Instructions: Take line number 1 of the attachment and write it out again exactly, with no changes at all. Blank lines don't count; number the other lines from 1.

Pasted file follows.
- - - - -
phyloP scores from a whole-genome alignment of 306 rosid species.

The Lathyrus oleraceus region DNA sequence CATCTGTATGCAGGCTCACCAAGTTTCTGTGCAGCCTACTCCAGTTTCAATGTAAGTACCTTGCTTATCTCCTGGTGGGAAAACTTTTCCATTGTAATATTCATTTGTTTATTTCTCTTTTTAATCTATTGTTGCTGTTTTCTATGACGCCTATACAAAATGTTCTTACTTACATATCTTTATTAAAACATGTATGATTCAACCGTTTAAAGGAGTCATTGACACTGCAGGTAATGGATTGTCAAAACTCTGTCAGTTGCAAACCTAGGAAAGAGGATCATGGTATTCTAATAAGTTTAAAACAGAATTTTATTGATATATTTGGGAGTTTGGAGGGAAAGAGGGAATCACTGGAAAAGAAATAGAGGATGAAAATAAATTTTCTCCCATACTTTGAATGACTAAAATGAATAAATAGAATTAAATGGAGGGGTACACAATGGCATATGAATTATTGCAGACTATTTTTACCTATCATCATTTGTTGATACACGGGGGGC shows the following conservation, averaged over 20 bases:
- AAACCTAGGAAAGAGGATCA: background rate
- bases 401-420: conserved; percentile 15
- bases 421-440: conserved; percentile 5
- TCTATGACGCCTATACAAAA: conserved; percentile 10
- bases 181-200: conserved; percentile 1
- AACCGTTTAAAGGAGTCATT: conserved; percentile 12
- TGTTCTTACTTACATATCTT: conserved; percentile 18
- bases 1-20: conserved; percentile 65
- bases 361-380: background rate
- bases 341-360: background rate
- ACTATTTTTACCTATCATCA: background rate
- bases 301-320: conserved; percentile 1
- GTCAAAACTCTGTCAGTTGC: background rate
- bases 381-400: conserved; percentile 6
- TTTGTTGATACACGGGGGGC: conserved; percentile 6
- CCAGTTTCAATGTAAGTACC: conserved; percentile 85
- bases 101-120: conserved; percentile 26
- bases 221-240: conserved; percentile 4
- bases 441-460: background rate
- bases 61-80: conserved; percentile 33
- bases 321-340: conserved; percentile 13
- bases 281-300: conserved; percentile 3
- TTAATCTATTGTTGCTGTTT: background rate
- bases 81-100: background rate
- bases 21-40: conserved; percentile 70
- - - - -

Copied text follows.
phyloP scores from a whole-genome alignment of 306 rosid species.